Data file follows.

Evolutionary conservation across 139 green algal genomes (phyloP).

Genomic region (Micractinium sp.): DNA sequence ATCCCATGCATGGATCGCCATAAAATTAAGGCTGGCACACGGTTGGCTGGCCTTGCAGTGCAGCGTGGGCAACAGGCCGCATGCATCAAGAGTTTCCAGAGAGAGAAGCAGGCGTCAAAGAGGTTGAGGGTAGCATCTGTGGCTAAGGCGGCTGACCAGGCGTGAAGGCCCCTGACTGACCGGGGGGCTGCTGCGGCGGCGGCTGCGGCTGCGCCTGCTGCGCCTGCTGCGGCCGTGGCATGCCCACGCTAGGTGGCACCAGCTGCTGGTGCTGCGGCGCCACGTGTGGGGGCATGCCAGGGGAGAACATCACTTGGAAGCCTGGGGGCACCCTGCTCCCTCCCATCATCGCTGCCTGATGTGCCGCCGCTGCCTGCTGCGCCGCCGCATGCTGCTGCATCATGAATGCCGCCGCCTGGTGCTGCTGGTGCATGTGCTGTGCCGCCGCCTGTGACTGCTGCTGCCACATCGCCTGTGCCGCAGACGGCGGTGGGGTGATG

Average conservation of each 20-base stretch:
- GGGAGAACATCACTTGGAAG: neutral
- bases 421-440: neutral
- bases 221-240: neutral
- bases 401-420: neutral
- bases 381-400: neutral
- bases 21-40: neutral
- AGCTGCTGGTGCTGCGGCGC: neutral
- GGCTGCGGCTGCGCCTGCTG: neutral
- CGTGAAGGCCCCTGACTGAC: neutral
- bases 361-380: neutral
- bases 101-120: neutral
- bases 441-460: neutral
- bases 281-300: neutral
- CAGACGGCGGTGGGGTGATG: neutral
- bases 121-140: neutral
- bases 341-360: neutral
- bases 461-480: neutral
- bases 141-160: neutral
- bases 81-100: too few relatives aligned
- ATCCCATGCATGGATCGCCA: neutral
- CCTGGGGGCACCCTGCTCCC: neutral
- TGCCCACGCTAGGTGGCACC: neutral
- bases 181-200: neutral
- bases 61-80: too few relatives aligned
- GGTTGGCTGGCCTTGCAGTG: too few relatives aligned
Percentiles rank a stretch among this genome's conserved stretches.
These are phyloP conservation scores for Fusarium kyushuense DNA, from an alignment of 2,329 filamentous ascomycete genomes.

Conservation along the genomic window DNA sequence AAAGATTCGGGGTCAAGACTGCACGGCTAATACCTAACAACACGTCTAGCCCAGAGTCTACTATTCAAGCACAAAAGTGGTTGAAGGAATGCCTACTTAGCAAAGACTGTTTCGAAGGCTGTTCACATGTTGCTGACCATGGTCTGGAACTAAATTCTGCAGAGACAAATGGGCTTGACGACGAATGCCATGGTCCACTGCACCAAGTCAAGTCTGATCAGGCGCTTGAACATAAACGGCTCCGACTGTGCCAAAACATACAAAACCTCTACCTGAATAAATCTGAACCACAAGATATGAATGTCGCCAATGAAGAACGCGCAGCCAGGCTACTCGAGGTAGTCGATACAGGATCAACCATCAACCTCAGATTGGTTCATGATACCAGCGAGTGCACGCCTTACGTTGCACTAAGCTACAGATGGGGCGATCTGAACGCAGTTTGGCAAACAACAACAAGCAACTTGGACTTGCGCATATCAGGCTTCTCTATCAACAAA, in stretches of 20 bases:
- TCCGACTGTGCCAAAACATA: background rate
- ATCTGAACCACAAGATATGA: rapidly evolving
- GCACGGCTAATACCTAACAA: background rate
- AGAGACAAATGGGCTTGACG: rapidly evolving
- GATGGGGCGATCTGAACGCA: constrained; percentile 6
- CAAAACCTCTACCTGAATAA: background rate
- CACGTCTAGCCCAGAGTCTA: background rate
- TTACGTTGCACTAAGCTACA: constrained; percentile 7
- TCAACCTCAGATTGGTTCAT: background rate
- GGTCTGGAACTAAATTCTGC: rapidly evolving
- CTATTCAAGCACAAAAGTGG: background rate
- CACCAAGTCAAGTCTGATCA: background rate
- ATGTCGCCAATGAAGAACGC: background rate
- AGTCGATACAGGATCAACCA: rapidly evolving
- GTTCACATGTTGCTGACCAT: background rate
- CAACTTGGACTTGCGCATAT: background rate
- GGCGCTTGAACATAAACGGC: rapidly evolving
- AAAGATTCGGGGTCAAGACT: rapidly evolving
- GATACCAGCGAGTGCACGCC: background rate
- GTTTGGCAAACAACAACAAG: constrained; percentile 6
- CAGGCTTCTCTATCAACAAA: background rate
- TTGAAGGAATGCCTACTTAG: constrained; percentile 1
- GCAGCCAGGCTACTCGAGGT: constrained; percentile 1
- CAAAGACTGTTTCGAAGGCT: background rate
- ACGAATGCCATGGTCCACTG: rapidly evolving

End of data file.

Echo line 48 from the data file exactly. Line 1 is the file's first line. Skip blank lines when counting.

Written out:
- GGCGCTTGAACATAAACGGC: rapidly evolving